If you haven’t heard the term Juneteenth until recently, you’re not alone. This is a holiday that celebrates the day enslaved Africans were freed. It probably wasn’t discussed in textbooks at all if ever. This is a state holiday only recognized by 45 out of 50 states. However, in recent years, the historic moment has gained exposure again as people throw BBQs, parties and different events to honor and remember the moment our people became free.
Alicia Figueras-Lambert and Sean Wright of the six-year-old publication Give the Magazine, decided to celebrate the occasion with the unveiling of their Black History issue.
This edition was slated to come out in February, but was delayed due to health issues Wright faced, so they thought revealing the cover around Juneteenth was a no-brainer.
Figueras-Lambert admitted she had only heard about Juneteenth a few years ago after joining the Islip Town NAACP branch. The magazine unveiling served as a networking opportunity as well as an educational one for the public, so they could learn about the holiday the way Figueras-Lambert did.
“I purposely chose this majority-white venue [Jewel Restaurant] for this majority-Black networking event, so we can be together harmoniously and learn from each other,” said Figueras-Lambert. “The people who are here who are not of color participated. I gave them magazines, so it’s a nice blend.”
The Islip Town NAACP President William Moss was one of the attendees, and he gave a brief, yet
Victoria Roberts, who also attended, agrees that education around Black history is the key to not only understanding the issues of the past but to figure out how to deal with the problems of today.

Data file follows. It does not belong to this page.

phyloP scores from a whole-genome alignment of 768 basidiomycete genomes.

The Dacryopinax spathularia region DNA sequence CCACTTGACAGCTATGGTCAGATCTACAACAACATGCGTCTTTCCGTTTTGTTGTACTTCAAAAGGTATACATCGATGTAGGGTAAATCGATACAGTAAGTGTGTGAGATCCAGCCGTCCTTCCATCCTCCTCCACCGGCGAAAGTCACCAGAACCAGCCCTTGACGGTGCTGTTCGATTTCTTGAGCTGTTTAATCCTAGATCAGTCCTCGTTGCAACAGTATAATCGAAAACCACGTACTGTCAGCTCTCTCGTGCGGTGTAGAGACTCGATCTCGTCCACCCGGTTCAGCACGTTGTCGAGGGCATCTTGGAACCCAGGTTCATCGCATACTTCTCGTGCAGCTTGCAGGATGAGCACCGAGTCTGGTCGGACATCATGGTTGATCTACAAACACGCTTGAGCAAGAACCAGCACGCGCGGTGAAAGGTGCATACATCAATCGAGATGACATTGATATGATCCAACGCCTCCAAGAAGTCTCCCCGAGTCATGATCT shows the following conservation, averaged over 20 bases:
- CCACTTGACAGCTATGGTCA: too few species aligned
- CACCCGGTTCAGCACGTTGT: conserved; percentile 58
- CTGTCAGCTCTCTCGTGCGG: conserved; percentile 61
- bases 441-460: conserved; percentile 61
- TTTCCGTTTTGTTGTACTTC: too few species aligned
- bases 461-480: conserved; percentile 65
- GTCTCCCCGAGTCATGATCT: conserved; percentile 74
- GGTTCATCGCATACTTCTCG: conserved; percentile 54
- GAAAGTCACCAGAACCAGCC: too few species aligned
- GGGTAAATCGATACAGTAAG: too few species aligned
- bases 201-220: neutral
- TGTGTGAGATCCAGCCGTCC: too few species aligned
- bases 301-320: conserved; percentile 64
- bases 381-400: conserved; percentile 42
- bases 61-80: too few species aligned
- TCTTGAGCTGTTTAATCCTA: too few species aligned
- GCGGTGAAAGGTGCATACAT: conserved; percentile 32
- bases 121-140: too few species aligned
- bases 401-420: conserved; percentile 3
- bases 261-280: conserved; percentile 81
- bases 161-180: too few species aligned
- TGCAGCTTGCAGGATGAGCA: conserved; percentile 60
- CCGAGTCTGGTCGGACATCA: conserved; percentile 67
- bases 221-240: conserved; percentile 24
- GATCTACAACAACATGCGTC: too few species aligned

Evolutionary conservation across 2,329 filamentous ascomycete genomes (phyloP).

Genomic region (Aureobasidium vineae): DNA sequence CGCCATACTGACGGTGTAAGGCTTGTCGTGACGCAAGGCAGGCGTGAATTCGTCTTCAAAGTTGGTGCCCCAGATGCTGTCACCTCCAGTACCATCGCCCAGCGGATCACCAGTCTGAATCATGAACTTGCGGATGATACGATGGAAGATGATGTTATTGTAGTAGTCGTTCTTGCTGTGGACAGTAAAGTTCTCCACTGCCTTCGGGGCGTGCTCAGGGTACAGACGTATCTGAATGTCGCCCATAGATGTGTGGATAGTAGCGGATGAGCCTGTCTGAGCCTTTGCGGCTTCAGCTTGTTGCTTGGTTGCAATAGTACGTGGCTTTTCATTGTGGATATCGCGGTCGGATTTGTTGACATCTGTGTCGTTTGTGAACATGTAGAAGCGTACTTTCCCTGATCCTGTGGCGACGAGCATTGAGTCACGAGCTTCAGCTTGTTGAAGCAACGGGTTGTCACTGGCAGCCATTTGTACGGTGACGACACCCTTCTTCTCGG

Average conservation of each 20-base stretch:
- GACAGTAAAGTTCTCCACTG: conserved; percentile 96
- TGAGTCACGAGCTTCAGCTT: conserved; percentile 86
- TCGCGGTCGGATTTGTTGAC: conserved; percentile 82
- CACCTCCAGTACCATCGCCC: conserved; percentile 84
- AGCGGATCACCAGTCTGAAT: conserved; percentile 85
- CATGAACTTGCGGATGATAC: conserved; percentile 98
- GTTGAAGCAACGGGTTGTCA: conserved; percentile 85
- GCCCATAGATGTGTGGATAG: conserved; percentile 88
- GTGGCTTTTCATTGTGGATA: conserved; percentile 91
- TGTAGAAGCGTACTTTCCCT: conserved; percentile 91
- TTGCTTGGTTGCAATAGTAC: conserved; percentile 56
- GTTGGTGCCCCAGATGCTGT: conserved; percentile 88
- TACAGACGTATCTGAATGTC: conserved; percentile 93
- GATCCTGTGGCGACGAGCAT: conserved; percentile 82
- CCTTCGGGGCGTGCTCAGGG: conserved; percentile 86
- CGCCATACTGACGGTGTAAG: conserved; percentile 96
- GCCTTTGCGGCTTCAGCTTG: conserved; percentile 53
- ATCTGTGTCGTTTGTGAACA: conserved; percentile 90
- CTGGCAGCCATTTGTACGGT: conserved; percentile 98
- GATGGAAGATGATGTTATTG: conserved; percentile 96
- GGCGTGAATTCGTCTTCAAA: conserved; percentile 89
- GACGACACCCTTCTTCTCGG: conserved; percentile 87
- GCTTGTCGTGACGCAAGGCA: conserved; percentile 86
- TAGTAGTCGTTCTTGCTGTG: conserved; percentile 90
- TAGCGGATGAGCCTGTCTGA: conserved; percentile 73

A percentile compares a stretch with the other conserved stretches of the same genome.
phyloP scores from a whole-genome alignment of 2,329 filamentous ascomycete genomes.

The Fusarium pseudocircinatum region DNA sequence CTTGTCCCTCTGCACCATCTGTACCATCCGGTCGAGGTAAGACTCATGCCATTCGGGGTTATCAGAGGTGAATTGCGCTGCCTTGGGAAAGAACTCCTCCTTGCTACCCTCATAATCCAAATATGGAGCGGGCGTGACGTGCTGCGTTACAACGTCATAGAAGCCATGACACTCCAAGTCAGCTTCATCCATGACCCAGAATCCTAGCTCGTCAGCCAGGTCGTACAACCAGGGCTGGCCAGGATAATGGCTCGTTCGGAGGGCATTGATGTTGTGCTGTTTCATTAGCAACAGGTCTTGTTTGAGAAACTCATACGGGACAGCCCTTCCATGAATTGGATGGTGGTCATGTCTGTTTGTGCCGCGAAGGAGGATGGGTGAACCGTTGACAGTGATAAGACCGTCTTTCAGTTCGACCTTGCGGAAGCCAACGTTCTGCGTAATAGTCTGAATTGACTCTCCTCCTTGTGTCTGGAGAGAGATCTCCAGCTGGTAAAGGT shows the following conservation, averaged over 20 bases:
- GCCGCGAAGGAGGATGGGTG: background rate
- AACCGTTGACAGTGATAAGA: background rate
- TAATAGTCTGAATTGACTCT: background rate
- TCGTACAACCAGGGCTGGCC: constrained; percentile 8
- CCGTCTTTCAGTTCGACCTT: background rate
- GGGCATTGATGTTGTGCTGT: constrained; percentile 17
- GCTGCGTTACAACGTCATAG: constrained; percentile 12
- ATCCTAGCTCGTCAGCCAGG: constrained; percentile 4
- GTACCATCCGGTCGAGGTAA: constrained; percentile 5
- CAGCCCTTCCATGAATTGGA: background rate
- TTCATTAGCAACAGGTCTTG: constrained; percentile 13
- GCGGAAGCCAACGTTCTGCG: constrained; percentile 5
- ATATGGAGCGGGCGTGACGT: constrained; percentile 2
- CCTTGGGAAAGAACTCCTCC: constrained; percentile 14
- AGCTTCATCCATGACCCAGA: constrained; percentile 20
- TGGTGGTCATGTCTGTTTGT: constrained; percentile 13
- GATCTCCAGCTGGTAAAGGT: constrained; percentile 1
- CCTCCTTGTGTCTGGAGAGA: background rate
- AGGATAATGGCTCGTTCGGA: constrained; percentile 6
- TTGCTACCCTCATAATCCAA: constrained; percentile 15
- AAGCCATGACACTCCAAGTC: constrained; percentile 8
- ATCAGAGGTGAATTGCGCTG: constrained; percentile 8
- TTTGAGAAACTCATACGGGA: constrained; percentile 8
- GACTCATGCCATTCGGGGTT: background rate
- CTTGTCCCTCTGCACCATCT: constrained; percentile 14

“If we begin to celebrate our heritage more, provide more education and invite people to learn about it, we can begin to address some of the trauma we face,” said Roberts, who is a clinician and social worker who helps former inmates in Nassau County come back to the community.
She reiterated that there is a connection between enslavement and incarceration, in that, both enslaved Africans and former inmates have been disenfranchised and were expected to re-program and enter into the world with ease.
“If a person’s been in custody for some time, there’s a whole different world for them when they come home,” said Roberts. “I met a gentleman who was 66, he’s been in the system since he was 22. He was afraid he wasn’t gonna be able to find a phone booth, and they don’t even exist anymore. I see that quite often.”
The powerful effects of slavery can be seen within the criminal justice system. Comparisons and connections like this have been made in books like Michelle Alexander’s book “The New Jim Crow” and in Ava DuVernay’s “13th” documentary.
The impact of bondage can also be seen from a financial standpoint. Event attendee Moses Crawford, who is the president and founder of Foreclosure Options Inc., said minorities always get hit hardest when it comes to foreclosures due to a lack of education on finances.
“Every day people are losing their homes,” said Crawford. “Foreclosures in this state and a lot of other states are near epidemic proportions.”
According to the U.S. Census, Black home ownership is currently at 41.1 percent while white home ownership is at 64.2 percent. This disparity in home ownership can be traced back to slavery, because we were not allowed the same rights and privileges, like education, needed to build
Figueras-Lambert and Wright hope to educate people on issues like these that Black people face. At the same time, they aim to inform people about the positive things happening in the community, because like Figueras-Lambert says, “Every day is a school day.”